2) First draft of problems statement, mission criteria and root cause hypotheses

Based on this first discussion I then write up my initial understanding of the situation focusing on the following elements:

  • Problem Statement - Clear description of issue which is to be addressed

  • Root Cause Hypotheses - Initial hypotheses from Primary Stakeholder and Subject Expert about why the issue is occurring

  • Mission Criteria - Success metrics, external dependencies and other assumptions which will guide our approach

Coming in from the outside my understanding certainly won't be perfect, but fortunately it doesn't have to be - the purpose is to show what I *think* was described so that the Subject Expert can confirm and/or correct these assumptions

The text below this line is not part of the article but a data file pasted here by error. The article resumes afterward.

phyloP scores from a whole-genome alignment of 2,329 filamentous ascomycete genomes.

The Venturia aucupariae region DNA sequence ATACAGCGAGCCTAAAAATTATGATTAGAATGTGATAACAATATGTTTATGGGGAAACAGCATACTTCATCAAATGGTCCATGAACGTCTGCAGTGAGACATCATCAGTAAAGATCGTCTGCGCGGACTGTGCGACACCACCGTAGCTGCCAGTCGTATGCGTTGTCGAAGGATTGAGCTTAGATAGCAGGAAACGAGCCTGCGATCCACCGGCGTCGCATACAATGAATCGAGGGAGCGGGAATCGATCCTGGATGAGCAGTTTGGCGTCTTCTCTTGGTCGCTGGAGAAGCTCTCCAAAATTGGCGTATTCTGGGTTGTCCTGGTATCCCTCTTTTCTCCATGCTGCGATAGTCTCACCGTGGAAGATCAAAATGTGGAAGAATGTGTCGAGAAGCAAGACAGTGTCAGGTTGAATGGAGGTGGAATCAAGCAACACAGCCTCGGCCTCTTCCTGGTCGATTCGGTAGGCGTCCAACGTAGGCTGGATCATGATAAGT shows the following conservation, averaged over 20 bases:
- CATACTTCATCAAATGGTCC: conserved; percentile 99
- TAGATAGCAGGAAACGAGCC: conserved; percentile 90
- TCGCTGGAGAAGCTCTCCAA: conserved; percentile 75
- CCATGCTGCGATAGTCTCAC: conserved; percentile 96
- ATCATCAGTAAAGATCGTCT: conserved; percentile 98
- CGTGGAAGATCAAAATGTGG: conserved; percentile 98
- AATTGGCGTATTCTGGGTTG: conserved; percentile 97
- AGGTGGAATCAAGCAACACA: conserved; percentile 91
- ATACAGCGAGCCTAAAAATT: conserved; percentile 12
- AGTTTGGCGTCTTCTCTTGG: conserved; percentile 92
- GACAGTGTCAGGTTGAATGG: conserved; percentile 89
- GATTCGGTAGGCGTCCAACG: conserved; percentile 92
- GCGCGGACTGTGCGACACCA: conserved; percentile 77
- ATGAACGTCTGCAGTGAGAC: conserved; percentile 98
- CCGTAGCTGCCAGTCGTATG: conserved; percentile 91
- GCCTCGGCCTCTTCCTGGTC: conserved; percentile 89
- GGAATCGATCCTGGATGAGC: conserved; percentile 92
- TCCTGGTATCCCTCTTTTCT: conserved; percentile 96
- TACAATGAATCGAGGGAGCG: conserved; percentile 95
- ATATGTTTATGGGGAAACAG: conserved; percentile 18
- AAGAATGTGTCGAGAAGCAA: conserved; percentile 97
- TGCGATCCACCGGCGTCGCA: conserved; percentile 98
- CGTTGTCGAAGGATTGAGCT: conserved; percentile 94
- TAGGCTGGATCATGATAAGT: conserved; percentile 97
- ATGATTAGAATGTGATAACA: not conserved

3) Review problem statement with Subject Expert and discuss potential quick wins and related analysis plan

Once I have a working first draft of the problem statement and supporting deliverables then my focus starts to switch from "listen and learn" to working with the Subject Expert to "understand and recommend" how to move forwards.


This usually takes two or three working sessions with the Subject Expert in order to do the following:

  • Review and update problem statement, mission criteria and root cause hypotheses to make sure I've correctly captured the feedback from the initial conversation.

  • Additional discussion of root cause hypotheses to get more background on why they might be occurring, as well as Subject Expert's thoughts on relative likelihood and importance.